Did You Know: Chickens

Its sad to think that people associate Chickens as merely food products with us being at the top of the food chain. Here are some facts about these undervalued animals to help others understand how these sentient beings are more than just food on a plate.

Did you know that……

  • In their natural environment Chickens live together as a flock. They have a communal approach to the incubation of eggs and raising of young.
  • Chickens are good mothers In Ancient Rome  the term “You were raised by a hen”, was considered a compliment.
  • Chickens are able to communicate with their mother whilst still in the egg and she with them. They can hear their mother’s vocalisations and understand them after they are born.
  • Chickens are sociable animals ,they form firm friendships preferring the company of chickens they know whilst avoiding those they do not.
  • The rooster is a real gentleman so to speak and when he finds something good to eat he often calls his hens to eat first.
  • Chickens can distinguish among more than 100 faces of members of their species – who knew that their memories rival those of elephants?
  • Chickens have full-colour vision, just like we do.
  • Chickens communicate with more than 24 vocalisations, each with a distinct meaning, including warning their friends about different types of predators or letting their mothers know whether they’re comfortable.
  • Chickens have pain receptors, enabling them to feel pain and distress. Just imagine their agony, then, when they endure mutilations such as having the ends of their sensitive beaks cut off with a red-hot blade – with no painkillers.
  • Hens defend their young from predators.
  • Chickens love to play and will run, jump and sunbathe when given the chance – yet billions of them spend their entire lives in cramped sheds with less floor space than an A4 piece of paper.
  • Believe it or not, chickens dream just like we do. They experience REM (rapid eye movement) during sleep, indicating that their minds may be wandering far from the four walls of the factory farms where they are imprisoned.
  • Wild chickens lay only approximately 10 to 15 eggs a year during breeding season. The hens who are bred by the egg industry to produce eggs every single day often suffer from painful reproductive disorders and become exhausted after just a few years.
  • Research suggests that chickens are cleverer than toddlers. Hens have exhibited mathematical reasoning, self-control and even structural engineering.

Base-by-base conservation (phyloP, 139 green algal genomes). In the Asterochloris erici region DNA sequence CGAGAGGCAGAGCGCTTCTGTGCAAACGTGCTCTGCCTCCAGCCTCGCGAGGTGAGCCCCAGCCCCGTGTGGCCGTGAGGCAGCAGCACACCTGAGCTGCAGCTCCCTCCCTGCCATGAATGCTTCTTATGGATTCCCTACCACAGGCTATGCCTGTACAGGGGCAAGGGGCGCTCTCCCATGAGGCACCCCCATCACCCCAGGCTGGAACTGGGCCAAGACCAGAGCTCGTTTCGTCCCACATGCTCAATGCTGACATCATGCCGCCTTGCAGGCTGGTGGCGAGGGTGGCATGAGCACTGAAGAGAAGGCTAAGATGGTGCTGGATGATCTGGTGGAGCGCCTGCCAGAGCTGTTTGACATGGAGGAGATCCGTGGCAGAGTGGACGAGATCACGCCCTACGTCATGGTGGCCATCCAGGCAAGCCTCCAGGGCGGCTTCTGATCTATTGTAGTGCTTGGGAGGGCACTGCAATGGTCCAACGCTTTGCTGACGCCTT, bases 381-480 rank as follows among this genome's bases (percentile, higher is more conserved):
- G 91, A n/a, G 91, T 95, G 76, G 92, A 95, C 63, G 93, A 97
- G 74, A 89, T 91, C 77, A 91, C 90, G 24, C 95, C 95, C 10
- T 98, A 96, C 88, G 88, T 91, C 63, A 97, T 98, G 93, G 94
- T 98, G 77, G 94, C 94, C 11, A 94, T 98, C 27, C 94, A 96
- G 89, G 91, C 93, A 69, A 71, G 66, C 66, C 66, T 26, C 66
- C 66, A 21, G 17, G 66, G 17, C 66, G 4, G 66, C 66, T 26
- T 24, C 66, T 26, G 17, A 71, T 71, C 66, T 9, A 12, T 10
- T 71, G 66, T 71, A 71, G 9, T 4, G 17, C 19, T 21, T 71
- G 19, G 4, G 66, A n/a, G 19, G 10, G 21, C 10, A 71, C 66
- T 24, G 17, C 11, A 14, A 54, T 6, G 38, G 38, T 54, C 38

• Studies show that chickens survive a predator attack 90 per cent of the time while living in their natural environment.
  • Roosters will attempt to woo hens by performing a little dance, called “tidbitting”, involving moving their heads up and down and making a certain type of call. Female hens are also thought to be especially attracted to roosters who have a large wattle!
  • Chickens display object permanence – an understanding that when an object is hidden, it still exists. Even young children don’t have this ability.
  • They can navigate using the sun, which helps them find food and water and even know what time it is. Many chickens raised for meat or eggs, however, will never even see the sun from their dark, windowless sheds.
  • Chickens love dust baths and become extremely frustrated in factory farms when they aren’t able to clean themselves this way. The bathing helps to ward off parasites as well as maintaining feather insulation.
  • Wild chickens survive for five to 11 years in their natural environment. Chickens raised for meat are often slaughtered when they’re just 41 days old – for “free-range” birds, this period increases to just 56 days old. Male chicks born into the egg industry are routinely killed as soon as they’re born.

Sadly, these intelligent, sensitive birds are subject to horrific conditions before they are slaughtered for food. In one abattoir alone, up to 12,000 birds can be killed per hour, and that doesn’t even account for all the hens suffering in the egg industry. Please stand up for these insightful animals! Click here for 100 quick vegan tips to help you transition as easy as possible.